Freedom has a bitter aftertaste for 40 Cuban dissidents exiled to Spain. They were granted political asylum a year ago but the Spanish authorities haven't offered them any work and many feel their future is bleak. In retrospect, many say, they should have stayed in their Cuban prison cells.
The dissidents were part of the Group of 75: writers, journalists and activists who were arrested in March 2003 by the Cuban government. They all received lengthy prison sentences. The international community pressured Raul Castro's government into releasing them.
For some of the dissidents, part of their release agreements included going into exile. One of them is Miguel Galbán, a 46-year-old journalist who is now living in a Red Cross shelter with his niece and a neighbour.
"I've been here for a year now but my papers still haven't been sorted out. This means I cannot rent a house or get a job." His food is bought for him and he gets €50 spending money a month.
"Prison was horrible, but life here in Spain is much more difficult. I really regret going into exile."
He was sentenced to 26 years in jail for his work as an independent journalist. He was released in September 2010 and was one of the last Cuban dissidents to accept exile to Spain. Spain was hard-hit by the global economic crisis and when he arrived in Spain around 20% of the workforce was unemployed.
Ricardo González is another Cuban exile. However, the 61-year-old writer and journalist is glad he left. He spent more than seven years in prison. The Catholic Church mediated his release and the government agreed, on condition that he accept exile as the price for his freedom. He now lives with his wife and daughter in a tiny two-room apartment in a Madrid suburb.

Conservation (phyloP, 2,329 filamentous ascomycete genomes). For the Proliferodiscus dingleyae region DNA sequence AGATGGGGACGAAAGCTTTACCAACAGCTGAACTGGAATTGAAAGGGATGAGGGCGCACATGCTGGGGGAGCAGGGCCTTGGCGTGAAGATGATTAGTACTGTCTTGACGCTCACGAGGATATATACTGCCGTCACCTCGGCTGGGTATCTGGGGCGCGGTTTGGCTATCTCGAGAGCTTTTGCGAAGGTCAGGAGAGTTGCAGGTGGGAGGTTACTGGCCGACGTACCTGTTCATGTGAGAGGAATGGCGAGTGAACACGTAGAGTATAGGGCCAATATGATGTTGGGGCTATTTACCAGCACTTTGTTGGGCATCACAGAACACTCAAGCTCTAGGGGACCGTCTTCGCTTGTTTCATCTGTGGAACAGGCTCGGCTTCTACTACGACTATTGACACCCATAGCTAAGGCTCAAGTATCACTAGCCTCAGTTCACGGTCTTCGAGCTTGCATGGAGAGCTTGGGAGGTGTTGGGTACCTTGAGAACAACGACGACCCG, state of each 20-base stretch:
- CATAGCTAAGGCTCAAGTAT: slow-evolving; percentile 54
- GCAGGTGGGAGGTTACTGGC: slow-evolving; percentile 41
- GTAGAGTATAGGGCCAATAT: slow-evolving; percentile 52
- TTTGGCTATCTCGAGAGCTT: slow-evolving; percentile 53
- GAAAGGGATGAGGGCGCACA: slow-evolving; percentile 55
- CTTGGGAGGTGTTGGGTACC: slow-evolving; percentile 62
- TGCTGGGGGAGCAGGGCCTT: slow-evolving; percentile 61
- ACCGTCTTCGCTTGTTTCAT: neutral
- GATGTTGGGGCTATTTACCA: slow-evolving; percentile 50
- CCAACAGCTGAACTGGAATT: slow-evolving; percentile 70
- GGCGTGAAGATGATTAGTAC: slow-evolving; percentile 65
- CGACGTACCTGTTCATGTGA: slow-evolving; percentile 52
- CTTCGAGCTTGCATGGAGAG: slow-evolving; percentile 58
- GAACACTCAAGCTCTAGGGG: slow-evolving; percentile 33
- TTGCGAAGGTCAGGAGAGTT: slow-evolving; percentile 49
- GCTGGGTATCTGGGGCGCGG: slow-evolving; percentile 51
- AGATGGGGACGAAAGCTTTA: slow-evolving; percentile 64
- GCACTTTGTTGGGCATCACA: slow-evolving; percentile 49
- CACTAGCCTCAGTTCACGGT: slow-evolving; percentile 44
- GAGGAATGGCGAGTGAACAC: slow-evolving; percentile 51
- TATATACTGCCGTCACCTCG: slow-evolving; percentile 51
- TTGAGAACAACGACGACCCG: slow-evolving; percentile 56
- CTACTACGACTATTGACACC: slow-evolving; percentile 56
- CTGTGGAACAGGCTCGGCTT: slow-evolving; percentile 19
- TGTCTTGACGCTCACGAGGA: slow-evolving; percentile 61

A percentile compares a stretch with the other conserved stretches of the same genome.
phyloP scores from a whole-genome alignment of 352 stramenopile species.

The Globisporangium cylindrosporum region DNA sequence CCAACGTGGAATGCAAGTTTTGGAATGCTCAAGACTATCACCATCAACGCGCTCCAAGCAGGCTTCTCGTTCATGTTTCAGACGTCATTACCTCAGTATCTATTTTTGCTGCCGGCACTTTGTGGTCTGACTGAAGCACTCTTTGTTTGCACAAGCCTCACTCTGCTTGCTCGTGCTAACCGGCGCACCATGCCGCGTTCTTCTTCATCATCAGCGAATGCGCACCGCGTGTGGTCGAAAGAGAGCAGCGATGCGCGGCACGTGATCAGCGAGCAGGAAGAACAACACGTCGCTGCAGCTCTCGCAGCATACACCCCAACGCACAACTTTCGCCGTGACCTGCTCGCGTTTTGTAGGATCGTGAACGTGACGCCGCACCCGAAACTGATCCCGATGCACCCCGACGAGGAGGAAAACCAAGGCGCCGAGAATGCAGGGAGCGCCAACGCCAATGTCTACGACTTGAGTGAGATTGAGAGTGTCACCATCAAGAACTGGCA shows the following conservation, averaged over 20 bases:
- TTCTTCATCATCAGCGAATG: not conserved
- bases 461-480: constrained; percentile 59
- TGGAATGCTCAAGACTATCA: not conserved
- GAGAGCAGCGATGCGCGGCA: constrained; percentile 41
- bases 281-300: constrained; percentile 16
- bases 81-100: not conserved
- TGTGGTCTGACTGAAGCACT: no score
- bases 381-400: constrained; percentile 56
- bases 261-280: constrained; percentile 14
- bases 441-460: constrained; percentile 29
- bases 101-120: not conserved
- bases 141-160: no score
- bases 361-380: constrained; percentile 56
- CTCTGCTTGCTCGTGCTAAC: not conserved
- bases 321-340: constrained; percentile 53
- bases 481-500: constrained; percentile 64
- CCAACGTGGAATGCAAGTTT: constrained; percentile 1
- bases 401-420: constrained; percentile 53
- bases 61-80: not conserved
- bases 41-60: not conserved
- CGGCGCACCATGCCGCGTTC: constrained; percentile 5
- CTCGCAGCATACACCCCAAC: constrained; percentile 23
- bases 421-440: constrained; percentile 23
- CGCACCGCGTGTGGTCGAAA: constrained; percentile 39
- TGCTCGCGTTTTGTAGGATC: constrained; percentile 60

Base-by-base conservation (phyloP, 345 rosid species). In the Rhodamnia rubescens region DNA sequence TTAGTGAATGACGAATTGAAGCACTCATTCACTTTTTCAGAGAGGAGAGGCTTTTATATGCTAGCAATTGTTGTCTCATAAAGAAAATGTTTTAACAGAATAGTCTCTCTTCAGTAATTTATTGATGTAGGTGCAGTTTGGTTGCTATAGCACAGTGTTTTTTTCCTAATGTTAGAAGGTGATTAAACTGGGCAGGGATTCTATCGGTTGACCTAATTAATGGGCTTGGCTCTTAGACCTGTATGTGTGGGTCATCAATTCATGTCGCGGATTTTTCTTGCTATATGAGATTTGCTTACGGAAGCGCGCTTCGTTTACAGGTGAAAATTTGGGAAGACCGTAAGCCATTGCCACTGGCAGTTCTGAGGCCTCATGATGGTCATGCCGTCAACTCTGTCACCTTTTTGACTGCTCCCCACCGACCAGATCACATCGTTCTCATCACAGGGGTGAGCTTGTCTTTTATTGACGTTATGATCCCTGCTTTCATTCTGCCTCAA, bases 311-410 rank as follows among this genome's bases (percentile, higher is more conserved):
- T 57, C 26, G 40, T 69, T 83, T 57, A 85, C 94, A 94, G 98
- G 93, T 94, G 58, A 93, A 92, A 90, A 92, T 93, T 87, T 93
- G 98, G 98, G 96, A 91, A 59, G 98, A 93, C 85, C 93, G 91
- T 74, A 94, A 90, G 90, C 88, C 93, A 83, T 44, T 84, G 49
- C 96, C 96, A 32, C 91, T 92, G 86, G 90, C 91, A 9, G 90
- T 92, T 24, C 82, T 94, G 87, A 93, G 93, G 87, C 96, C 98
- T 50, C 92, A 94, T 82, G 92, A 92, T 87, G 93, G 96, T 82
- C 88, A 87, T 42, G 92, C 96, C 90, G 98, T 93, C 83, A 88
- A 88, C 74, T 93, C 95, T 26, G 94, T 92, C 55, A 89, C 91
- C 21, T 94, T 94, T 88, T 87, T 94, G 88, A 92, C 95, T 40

He receives a €1,200 per month stipend and after paying the rent and monthly bills there is nothing left over for luxuries. The television set is ancient and there is no air-conditioning but he's not complaining.
"The Spanish people pay for all of this from their tax money. There are so many Spaniards who can only dream about having an apartment like this."
Estrella Galán of Spain's Refugee Aid Committee (CEAR) acknowledges that there have been problems but says the Cubans don't have cause for complaint.
"Normally it takes two or three years to be granted refugee status, but this group got it in less than half that time. These Cubans have received every sort of support imaginable. The government has made every effort, both financially and in dealing with the bureaucracy, to ensure their integration into Spanish society. However, the economic crisis doesn't care where you come from, it has hit everybody."
Meanwhile, many dissidents have run out of patience and look towards the United States, home to hundreds of thousands of Cuban exiles, with longing in their eyes. So far, 12 of the 40 have left for the USA. Pablo Pacheco, another journalist who also served more than seven years in a Cuban jail, has his bags packed and is ready to go.
"My wife is a doctor but she still hasn't managed to get a licence to practice here. I found something here in Spain that I never had in Cuba: peace and freedom. But we can't live off that."
On Wednesday he leaves to join his brother in Florida to "finally, after all our miseries and troubles, start building a new life."